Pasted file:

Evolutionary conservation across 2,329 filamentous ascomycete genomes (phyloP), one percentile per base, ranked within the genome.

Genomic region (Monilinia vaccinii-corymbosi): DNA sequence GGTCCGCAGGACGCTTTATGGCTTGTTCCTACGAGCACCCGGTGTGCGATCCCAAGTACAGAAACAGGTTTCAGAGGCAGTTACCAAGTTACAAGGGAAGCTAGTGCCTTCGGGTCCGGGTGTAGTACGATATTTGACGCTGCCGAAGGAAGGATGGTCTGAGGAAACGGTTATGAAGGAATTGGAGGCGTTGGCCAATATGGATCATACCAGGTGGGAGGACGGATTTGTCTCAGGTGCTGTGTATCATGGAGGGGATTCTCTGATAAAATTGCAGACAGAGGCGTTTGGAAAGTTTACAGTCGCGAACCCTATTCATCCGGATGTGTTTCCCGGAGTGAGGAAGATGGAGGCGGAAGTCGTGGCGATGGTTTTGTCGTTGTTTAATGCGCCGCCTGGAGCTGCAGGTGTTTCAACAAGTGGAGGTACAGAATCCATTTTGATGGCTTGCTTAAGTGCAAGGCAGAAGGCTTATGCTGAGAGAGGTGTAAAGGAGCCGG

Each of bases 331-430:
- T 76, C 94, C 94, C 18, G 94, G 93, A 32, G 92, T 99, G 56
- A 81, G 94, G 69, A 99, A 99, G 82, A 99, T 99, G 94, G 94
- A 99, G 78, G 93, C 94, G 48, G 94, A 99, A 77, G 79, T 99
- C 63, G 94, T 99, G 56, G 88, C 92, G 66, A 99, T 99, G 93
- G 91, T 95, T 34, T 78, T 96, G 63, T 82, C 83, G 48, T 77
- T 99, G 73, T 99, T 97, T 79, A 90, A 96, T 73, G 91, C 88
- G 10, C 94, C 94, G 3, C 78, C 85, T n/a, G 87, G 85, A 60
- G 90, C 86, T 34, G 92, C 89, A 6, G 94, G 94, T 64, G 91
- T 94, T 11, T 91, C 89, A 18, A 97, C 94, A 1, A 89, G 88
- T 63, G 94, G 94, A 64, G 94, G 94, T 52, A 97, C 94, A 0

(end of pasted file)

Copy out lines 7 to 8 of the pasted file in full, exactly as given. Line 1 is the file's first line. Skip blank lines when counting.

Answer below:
- C 63, G 94, T 99, G 56, G 88, C 92, G 66, A 99, T 99, G 93
- G 91, T 95, T 34, T 78, T 96, G 63, T 82, C 83, G 48, T 77